Data storage and transmission across several sites and the employment of remote or hybrid employees necessitate tighter security protocols.
No matter how big or small, every organization is vulnerable to more sophisticated attacks because of all the entry points attackers can utilize. These attacks use vulnerabilities in non-traditional endpoints and are typically carried out with more outstanding research and accuracy. They exploit holes in widely used cloud apps or a company’s cloud architecture to access private information and valuable assets.
Spear phishing and business email compromise attacks (BEC) are other forms of a modern insider threat; they target unwitting employees by pretending to originate from executives within the organization and can cause devastating financial losses from which some companies may never recover.
How organizations can build comprehensive layered security
A layered cybersecurity plan that includes preventative measures, proactive action, detection, and reaction capabilities is necessary to account for all the potential entry points that put a company’s house in danger. These features go much beyond those of standard endpoint protection solutions. The following are included in this category:
Protecting the world around you requires constant vigilance, like being familiar with all the entrances to your home and the location of your safe and vital documents.
Tools like endpoint detection and response (EDR) can be implemented after visibility into the environment has been established. These analytical tools can monitor your entire network and any cloud infrastructure, allowing you to spot hostile actors and prevent further damage.
Endpoint Detection and Response (EDR) “includes not only the automated monitoring and detection of threats on the endpoint, but also a combination of autonomous and manual investigation, remediation, and response,” explains VIPRE. Endpoint devices, such as laptops, workstations, and smartphones, are often the most vulnerable since they are utilized by end users who are not versed in responding to cyber incidents.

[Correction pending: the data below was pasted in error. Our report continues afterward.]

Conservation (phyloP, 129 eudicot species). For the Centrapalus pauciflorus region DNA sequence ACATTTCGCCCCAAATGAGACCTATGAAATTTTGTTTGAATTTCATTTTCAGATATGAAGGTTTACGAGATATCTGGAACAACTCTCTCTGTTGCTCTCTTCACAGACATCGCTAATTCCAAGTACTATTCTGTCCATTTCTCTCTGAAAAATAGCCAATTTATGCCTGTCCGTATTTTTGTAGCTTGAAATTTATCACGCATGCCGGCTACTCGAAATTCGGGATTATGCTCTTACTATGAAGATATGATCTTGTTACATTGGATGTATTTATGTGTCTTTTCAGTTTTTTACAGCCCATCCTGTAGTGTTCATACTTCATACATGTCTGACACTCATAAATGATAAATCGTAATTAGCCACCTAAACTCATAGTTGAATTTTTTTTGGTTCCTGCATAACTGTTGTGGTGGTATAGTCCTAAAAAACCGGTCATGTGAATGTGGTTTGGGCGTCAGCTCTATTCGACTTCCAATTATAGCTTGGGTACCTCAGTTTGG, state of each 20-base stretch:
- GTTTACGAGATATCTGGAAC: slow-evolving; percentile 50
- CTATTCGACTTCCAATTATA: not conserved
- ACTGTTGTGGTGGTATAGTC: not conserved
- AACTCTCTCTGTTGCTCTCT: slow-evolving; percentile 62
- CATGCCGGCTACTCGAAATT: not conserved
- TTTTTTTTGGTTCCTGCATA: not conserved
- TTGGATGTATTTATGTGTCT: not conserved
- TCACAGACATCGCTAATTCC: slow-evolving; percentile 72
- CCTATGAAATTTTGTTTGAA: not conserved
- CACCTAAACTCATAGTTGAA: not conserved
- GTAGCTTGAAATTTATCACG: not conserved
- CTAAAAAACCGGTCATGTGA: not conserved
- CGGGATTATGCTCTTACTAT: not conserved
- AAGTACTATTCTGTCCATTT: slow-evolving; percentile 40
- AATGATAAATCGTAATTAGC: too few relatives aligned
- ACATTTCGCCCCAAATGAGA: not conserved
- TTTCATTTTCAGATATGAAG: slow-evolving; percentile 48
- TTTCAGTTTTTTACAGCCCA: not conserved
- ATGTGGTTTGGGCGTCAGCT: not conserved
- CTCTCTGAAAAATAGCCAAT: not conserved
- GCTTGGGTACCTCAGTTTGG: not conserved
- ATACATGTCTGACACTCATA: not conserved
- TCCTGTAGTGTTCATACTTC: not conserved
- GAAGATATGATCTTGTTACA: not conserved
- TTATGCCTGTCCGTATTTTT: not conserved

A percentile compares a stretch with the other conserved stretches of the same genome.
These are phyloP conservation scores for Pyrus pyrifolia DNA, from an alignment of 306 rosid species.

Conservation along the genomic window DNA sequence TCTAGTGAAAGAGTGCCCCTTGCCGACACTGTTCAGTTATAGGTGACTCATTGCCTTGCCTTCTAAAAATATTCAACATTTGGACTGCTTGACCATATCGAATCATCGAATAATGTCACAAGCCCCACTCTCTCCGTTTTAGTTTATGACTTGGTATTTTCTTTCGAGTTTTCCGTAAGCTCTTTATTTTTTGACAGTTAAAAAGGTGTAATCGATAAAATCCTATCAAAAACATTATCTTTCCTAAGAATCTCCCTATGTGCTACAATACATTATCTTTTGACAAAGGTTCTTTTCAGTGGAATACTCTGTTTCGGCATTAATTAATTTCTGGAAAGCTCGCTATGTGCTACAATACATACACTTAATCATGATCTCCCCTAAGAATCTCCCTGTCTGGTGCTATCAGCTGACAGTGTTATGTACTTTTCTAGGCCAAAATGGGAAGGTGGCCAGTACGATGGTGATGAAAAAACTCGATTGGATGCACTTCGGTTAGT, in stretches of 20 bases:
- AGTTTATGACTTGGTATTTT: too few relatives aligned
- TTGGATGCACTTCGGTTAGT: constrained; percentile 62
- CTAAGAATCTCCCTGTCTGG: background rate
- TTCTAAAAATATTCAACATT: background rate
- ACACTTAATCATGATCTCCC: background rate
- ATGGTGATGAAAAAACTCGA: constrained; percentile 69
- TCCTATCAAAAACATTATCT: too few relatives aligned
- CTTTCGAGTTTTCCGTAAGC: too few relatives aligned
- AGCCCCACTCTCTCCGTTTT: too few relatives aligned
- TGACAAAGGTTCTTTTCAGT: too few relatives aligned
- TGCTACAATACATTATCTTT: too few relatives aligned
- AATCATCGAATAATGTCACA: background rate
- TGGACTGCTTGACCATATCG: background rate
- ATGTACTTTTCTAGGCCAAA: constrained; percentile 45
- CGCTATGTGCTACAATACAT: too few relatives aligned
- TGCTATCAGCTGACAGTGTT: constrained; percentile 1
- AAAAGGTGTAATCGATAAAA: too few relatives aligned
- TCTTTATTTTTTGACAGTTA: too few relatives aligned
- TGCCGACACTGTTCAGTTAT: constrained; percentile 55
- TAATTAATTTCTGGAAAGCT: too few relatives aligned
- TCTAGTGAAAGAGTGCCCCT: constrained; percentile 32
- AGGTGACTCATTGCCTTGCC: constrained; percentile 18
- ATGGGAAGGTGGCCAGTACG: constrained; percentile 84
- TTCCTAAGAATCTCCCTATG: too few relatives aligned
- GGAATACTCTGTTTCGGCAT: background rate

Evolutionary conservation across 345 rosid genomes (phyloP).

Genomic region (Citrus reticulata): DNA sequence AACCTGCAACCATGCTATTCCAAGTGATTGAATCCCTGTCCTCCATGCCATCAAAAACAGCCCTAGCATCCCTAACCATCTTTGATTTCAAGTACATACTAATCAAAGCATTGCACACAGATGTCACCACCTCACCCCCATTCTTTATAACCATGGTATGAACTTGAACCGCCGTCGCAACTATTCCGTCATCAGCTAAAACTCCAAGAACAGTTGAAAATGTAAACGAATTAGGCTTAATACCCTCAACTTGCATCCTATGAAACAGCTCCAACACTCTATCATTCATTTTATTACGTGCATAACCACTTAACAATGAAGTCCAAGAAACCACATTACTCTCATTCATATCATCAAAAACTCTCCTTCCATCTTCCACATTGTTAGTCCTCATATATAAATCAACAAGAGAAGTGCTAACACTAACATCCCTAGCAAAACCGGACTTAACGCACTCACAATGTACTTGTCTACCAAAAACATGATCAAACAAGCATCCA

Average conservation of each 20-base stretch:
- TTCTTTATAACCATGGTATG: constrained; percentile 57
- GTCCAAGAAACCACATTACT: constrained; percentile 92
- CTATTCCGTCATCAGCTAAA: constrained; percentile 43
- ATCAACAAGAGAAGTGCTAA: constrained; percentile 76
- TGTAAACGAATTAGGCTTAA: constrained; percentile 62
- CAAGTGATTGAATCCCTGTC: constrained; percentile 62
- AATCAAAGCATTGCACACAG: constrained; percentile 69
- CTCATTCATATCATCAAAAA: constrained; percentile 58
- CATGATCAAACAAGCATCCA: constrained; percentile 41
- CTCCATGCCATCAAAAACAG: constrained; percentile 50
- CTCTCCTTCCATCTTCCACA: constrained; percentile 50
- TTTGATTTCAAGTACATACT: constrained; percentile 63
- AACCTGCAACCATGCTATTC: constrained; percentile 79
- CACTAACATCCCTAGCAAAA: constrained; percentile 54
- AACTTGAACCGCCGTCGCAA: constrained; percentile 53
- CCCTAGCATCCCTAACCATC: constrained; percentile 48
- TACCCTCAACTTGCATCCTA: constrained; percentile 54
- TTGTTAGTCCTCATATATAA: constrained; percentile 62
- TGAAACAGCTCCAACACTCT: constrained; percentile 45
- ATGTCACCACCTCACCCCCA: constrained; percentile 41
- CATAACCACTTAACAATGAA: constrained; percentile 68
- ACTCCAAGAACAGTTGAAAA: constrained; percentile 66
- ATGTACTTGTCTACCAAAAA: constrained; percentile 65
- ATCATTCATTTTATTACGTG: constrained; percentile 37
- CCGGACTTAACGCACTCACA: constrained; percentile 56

When you “harden” something, you take measures to lessen the likelihood of it being compromised or attacked. It’s the modern equivalent of putting in burglar-proof glass and new locks to keep out intruders.
One form of hardening is patch management, which involves updating your hardware, software, and services to the most secure versions. This will make it harder for malicious actors to exploit previously discovered flaws. Email security, spam filters, antivirus software, and full-disk encryption are all examples of hardening policies and tools that keep data safe, even if it is physically removed from a company’s network or servers.
How you react to attacks is equally as crucial as taking measures to prevent them. Even if a thief gains entry to your home, that doesn’t mean you’re helpless. Tools designed for responding to incidents can help you stop an attack or lessen its impact on your business. In this context, “response services” refers to both EDR and managed detection and response services provided by partners. Accessing a team of professionals around the clock will allow you to respond more quickly, which is why many businesses are outsourcing cybersecurity services.
Although it can be challenging, there are numerous alternatives open to businesses when it comes to cybersecurity. The fact that they use multiple strategies to reduce risk is crucial. If not, you’ll be leaving your front door wide open.